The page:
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Criminal Sociology   By: (1859-1929)

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Scanned with OmniPage Professional OCR software donated by Caere Corporation, 1 800 535 7226. Contact Mike Lough




The following pages are a translation of that portion of Professor Ferri's volume on Criminal Sociology which is immediately concerned with the practical problems of criminality. The Report of the Government committee appointed to inquire into the treatment of habitual drunkards, the Report of the committee of inquiry into the best means of identifying habitual criminals, the revision of the English criminal returns, the Reports of committees appointed to inquire into the administration of prisons and the best methods of dealing with habitual offenders, vagrants, beggars, inebriate and juvenile delinquents, are all evidence of the fact that the formidable problem of crime is again pressing its way to the front and demanding re examination at the hands of the present generation. The real dimensions of the question, as Professor Ferri points out, are partially hidden by the superficial interpretations which are so often placed upon the returns relating to crime. If the population of prisons or penitentiaries should happen to be declining, this is immediately interpreted to mean that crime is on the decrease. And yet a cursory examination of the facts is sufficient to show that a decrease in the prison population is merely the result of shorter sentences and the substitution of fines or other similar penalties for imprisonment. If the list of offences for trial before a judge and jury should exhibit any symptoms of diminution, this circumstance is immediately seized upon as a proof that the criminal population is declining, and yet the diminution may merely arise from the fact that large numbers of cases which used to be tried before a jury are now dealt with summarily by a magistrate. In other words, what we witness is a change of judicial procedure, but not necessarily a decrease of crime. Again, when it is pointed out that the number of persons for trial for indictable offences in England and Wales amounted to 53,044 in 1874 8 and 56,472 in 1889 93, we are at a loss to see what colour these figures give to the statement that there has been a real and substantial decrease of crime. The increase, it is true, may not be keeping pace with the growth of the general population, but, as an eminent judge recently stated from the bench, this is to be accounted for by the fact that the public is every year becoming more lenient and more unwilling to prosecute. But an increase of leniency, however excellent in itself, is not to be confounded with a decrease of crime. In the study of social phenomena our paramount duty is to look at facts and not appearances.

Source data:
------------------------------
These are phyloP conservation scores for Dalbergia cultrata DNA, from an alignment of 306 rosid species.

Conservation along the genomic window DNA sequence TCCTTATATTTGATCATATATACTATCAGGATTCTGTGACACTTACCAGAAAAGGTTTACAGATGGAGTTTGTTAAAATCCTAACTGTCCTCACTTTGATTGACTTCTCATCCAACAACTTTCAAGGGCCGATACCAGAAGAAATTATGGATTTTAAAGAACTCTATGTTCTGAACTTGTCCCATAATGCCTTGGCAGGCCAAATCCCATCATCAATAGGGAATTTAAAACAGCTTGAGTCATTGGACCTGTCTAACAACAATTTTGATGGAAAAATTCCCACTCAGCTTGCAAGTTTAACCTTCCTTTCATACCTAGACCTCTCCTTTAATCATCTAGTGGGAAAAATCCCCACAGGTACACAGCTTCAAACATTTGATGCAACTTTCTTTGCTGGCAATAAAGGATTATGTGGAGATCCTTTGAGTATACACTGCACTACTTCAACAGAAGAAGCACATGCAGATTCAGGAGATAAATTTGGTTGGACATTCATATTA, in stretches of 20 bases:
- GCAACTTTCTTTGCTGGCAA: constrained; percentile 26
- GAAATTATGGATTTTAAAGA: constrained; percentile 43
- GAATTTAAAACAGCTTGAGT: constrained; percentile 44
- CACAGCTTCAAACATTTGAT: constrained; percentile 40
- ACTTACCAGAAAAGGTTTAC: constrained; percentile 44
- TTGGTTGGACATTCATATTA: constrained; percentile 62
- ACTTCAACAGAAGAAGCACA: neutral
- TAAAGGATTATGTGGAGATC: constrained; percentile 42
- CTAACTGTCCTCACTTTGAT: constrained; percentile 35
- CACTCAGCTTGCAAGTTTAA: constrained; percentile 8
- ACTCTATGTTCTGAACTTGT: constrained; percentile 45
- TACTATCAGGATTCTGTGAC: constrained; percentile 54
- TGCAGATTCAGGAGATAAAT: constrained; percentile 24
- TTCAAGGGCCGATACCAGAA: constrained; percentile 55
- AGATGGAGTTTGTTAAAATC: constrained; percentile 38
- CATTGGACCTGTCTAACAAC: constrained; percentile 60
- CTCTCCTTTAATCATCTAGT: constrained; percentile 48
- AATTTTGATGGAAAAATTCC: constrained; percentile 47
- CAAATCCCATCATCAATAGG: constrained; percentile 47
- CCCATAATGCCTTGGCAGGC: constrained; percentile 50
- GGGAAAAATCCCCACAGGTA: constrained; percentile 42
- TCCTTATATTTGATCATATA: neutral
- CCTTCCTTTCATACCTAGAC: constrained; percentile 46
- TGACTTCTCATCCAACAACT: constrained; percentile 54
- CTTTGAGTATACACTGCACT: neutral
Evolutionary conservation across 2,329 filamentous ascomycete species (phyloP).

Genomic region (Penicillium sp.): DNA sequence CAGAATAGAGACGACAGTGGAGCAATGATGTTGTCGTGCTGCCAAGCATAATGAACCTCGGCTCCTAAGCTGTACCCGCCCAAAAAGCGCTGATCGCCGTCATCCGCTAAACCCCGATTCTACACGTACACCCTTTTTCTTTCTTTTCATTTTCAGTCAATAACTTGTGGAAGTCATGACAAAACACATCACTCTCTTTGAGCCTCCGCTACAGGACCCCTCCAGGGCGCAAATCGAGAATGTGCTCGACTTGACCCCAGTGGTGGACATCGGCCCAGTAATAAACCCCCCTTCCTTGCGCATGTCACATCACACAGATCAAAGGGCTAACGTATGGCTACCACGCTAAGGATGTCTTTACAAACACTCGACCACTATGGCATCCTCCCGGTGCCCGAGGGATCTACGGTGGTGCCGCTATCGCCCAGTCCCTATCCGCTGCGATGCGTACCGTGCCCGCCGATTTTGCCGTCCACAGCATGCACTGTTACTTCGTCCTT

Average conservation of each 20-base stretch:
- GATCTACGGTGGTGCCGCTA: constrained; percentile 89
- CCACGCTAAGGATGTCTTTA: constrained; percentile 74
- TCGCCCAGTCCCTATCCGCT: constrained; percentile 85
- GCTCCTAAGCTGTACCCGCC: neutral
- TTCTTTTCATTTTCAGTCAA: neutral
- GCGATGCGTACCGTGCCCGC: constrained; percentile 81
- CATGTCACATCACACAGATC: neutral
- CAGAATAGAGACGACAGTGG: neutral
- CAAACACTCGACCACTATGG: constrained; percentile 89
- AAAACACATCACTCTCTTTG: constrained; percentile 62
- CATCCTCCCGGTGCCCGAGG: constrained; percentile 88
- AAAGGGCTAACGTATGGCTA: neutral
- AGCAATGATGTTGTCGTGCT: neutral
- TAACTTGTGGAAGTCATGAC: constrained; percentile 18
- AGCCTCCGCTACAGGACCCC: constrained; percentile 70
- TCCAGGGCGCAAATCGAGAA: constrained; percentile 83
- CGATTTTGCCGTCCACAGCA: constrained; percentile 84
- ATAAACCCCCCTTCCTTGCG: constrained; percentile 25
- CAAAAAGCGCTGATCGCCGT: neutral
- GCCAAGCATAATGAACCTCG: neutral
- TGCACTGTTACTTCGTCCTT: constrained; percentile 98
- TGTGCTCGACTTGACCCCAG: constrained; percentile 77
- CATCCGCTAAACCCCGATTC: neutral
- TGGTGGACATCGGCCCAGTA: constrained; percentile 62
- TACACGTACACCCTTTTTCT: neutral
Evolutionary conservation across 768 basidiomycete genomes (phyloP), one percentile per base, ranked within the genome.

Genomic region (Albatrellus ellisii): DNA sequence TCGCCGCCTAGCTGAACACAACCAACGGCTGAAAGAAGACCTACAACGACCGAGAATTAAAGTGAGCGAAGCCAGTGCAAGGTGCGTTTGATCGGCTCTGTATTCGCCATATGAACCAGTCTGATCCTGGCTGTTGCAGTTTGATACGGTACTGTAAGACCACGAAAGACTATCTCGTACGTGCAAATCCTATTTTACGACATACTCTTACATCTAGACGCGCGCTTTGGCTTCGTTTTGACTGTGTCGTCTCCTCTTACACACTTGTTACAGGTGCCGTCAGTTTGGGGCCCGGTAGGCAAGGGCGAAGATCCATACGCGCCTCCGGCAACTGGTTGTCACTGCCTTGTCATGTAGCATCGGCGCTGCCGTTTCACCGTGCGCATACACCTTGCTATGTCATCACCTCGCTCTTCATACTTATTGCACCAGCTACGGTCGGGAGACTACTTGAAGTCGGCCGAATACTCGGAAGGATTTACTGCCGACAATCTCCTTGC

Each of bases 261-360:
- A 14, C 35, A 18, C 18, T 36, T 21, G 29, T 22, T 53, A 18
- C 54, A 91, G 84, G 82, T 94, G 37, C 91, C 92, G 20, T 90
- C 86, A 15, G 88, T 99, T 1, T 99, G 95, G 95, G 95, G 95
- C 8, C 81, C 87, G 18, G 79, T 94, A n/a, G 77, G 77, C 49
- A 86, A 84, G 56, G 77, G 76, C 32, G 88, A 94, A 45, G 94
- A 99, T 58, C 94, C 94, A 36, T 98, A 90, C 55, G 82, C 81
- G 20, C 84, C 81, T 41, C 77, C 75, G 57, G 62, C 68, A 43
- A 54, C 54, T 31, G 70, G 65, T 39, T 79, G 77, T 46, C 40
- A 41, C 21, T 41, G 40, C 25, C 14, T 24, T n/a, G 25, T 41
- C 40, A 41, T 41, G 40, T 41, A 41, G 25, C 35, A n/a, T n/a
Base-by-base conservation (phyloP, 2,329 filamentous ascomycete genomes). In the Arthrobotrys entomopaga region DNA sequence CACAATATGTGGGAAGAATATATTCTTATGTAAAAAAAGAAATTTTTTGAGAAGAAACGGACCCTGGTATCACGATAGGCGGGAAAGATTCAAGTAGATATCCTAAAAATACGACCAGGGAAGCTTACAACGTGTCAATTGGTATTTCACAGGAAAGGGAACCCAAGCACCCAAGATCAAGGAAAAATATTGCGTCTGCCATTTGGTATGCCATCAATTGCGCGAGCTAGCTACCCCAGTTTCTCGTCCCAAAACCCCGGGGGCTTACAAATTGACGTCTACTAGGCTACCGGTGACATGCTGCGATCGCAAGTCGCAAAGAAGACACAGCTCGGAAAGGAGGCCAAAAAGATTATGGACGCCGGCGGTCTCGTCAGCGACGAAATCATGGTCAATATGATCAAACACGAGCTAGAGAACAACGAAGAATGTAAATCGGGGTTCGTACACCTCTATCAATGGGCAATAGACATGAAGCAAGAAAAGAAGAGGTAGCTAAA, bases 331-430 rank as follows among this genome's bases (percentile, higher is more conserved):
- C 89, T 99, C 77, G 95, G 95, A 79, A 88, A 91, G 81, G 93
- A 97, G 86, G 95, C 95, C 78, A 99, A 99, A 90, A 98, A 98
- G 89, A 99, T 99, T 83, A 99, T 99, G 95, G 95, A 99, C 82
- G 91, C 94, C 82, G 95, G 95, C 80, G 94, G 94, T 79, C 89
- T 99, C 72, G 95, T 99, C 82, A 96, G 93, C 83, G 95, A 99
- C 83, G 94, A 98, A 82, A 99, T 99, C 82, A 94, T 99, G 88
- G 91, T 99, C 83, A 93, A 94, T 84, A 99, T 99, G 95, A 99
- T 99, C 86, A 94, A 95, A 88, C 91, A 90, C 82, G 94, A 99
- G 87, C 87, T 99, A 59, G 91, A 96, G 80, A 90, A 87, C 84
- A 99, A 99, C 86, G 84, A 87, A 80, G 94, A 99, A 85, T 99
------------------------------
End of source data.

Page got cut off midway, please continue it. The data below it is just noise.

But whether criminality is keeping pace with the growth of population or not it is a problem of great magnitude all the same, and it will not be solved, as Professor Ferri points out, by a mere resort to punishments of greater rigour and severity. On this matter he is at one with the Scotch departmental committee appointed to inquire into the best means of dealing with habitual offenders, vagrants, and juveniles. As far as the suppression of vagrancy is concerned the members of the committee are unanimously of opinion that ``the severest enactments of the general law are futile, and that the best results have been obtained by the milder provisions of more recent statutes.'' They also speak of the ``utter inadequacy of the present system in all the variety of detail which it offers to deter the habitual offender from a course of life which devolves the cost of his maintenance on the prison and the poorhouse when he is not preying directly on the public.'' The committee state that they have had testimony from a large number of witnesses supporting the view that ``long sentences of imprisonment effect no good result,'' and they arrive at the conclusion that to double the present sentences would not diminish the number of habitual offenders... Continue reading book >>

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